Who is a nice guy? – A volcano waiting to erupt!

 Symptoms of a “Nice Guy”

  1. Nice guy take a passive approach to life and relationships.
  2. Instead of standing up for themselves, they let others walk all over them.
  3. They’re perennial “People Pleasers”.
  4. Nice Guy have a hard time saying no to requests — even unreasonable ones.
  5. When they want or need something, they’re afraid to ask for it because they don’t want to inconvenience others.
  6. They’d rather get alongthan get ahead.
  7. They appear generous, flexible, and extremely polite. But if you scratch beneath the surface, you’ll often find a helpless, anxious, and resentful core.
  8. Nice Guy are often filled with anxiety because their self-worth depends on the approval of others and getting everyone to like them.
  9. They don’t feel they can go after their true desires, because they’re locked into doing what others say they shoulddo because “go with the flow” is their default approach to life.
  10. Nice Guy have little control over their lives and consequently feel helpless, shiftless, and stuck.
  11. They’re also typically resentful and vindictive because their unspoken needs aren’t being met and they feel like others are always taking advantage of them – even though they’re the ones who allow it to happen.
  12. Nice Guy will feel guilty even when expressing dissatisfaction with something they’re paying for!

Outcome:

In worst-case scenarios, the Nice Guy’s pent-up resentment from being pushed around will result in unexpected outbursts of anger and violence.

In order to regain some control over his life and quit being such a pushover? Nice Guys think the solution is to swing to the other extreme and go from being passive to aggressive. Instead of meekly submitting, they feel like they have to dominate in every situation and they seek to get their way in everything, no matter what. However aggressiveness isn’t a very productive communication or behaviour style. In fact, using a persistent, aggressive communication style can often backfire by creating resentment and passive-aggressive behaviour in the very people you’re trying to control. So, instead of passivity and aggressiveness, the best approach lies somewhere between the two. The sweet spot for communication and behaviour is called assertiveness.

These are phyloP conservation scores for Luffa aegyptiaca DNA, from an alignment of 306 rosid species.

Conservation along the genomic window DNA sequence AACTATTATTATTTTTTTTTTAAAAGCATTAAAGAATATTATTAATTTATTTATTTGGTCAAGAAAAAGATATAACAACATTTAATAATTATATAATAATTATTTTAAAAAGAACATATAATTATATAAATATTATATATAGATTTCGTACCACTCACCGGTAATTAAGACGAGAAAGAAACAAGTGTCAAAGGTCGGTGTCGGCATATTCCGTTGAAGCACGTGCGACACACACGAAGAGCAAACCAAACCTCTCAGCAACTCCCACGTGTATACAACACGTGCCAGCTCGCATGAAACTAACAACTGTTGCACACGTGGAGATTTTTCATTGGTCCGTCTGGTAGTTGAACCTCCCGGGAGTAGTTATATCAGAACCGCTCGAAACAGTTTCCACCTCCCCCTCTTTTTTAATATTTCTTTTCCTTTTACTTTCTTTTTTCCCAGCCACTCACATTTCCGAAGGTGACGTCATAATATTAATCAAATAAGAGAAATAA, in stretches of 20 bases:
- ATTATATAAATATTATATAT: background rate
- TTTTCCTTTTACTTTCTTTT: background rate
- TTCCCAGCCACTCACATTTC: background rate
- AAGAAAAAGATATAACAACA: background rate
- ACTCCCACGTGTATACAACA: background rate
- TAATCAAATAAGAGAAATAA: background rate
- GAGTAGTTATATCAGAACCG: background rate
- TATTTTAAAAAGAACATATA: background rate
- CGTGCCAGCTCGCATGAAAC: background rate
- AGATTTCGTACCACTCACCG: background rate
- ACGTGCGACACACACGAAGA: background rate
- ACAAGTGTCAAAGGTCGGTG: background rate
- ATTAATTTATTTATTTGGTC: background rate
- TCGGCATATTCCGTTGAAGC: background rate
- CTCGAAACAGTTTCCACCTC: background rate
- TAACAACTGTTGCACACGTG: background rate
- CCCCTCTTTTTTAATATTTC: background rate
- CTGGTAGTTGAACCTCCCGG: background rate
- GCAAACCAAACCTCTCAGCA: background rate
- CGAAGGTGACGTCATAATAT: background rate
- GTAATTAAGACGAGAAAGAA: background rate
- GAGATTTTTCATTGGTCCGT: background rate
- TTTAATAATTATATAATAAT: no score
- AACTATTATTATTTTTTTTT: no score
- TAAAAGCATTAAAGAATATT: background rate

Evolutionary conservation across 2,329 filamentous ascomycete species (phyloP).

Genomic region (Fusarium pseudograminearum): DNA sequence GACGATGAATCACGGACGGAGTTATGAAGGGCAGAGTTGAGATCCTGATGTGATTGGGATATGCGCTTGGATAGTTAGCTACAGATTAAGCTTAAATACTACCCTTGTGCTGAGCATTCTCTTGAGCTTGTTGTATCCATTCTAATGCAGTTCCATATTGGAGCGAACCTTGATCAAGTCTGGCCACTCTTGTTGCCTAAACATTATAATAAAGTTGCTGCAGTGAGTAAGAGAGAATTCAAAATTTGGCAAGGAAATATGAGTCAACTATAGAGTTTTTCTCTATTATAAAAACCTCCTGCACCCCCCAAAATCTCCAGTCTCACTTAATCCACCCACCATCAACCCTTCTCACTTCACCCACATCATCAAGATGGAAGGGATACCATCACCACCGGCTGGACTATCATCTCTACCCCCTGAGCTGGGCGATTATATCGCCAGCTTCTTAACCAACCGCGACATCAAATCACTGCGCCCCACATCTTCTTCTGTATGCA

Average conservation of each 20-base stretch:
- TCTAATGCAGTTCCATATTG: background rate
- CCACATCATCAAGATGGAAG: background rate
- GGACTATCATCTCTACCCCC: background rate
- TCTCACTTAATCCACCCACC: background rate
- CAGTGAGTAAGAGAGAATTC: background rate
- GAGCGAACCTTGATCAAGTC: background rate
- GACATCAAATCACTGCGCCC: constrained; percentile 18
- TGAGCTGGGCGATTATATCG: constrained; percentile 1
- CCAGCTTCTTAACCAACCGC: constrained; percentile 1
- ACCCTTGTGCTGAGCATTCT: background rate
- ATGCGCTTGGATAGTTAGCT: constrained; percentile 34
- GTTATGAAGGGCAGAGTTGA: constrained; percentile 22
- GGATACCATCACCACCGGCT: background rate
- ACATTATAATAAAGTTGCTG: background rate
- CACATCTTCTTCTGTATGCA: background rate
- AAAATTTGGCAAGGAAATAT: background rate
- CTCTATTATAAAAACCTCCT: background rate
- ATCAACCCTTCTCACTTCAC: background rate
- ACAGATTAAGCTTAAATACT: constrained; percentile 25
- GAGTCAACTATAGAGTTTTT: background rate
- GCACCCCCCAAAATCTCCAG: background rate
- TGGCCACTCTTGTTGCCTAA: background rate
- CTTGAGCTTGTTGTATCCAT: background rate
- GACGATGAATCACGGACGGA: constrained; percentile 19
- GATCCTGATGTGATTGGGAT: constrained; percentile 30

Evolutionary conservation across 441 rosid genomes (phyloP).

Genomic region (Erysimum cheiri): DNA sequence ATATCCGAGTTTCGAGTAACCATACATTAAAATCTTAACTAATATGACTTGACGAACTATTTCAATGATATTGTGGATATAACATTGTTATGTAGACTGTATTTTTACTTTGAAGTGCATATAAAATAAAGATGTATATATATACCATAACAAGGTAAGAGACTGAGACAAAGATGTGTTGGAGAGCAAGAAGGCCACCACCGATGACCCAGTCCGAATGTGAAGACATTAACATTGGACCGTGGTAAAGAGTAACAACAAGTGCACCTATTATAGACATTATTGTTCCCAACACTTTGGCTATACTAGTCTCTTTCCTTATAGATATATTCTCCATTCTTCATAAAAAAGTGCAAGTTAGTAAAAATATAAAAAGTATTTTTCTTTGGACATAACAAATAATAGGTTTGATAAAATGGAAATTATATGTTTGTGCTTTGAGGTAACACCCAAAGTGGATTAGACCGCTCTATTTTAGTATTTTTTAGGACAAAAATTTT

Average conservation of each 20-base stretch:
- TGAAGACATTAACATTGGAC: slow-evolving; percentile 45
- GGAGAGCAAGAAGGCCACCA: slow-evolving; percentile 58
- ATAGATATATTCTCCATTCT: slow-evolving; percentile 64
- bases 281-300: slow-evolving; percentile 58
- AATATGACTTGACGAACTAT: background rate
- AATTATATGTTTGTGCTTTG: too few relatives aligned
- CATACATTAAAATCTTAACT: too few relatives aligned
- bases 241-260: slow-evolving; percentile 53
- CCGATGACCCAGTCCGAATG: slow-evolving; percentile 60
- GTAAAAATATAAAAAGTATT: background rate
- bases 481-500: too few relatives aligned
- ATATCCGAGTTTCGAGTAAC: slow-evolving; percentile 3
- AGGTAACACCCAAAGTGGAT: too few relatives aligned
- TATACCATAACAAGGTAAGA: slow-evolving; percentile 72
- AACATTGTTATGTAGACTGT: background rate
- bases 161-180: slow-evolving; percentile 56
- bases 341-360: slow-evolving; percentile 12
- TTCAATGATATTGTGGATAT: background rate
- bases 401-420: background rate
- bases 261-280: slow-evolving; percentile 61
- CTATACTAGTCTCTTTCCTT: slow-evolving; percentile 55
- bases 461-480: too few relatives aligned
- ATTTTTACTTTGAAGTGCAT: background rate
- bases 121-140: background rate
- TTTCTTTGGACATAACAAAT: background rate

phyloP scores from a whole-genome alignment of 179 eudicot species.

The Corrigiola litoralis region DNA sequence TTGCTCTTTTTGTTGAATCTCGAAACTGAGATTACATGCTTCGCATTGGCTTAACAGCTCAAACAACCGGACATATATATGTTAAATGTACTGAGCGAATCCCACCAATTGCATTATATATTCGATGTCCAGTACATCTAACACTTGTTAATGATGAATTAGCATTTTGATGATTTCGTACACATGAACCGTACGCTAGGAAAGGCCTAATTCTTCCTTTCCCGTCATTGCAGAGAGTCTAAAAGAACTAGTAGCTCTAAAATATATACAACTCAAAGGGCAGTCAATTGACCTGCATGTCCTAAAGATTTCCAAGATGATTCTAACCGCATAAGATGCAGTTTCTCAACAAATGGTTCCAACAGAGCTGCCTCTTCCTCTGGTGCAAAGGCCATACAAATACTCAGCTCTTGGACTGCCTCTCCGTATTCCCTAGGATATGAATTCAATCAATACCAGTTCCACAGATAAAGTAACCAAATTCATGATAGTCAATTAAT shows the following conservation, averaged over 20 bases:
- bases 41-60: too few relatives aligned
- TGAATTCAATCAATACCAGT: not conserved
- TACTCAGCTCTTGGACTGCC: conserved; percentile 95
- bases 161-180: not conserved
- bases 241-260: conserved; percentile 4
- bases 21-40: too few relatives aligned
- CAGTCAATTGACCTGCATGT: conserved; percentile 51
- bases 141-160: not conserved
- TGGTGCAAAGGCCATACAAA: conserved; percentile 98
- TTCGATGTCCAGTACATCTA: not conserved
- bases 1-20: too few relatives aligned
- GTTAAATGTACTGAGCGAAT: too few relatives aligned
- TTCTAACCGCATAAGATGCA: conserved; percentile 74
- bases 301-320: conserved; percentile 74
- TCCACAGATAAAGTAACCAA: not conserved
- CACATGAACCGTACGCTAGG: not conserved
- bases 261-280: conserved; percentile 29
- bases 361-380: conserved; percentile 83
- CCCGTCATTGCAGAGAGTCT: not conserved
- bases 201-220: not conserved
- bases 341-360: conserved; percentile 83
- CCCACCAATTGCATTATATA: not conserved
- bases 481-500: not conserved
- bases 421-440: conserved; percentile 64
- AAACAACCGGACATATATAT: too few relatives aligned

Assertiveness is an interpersonal skill in which you demonstrate healthy confidence and able to stand up for yourself and your rights, while respecting the rights of others.

When you’re assertive you are direct and honest with people and not expecting people to read your mind about what you want and if something is bothering you, you speak up and if you want or need something, you ask. You do all this while maintaining a calm and civil demeanour because you understand that while you can make a request or state an opinion, others are well within their right to say no or disagree. You don’t get upset or angry when that happens. You understand that you might not get what you want but you will learn that it not only doesn’t hurt to ask, but actually helps to ask as well.

How to Be More Assertive

  1. Set boundaries. 

The first step in becoming less of a pushover is establishing boundaries. Boundaries are rules and limits that a man creates for himself that guide and direct others as to what is permissible behaviour around him. Passive men typically have no boundaries and allow others to walk all over them.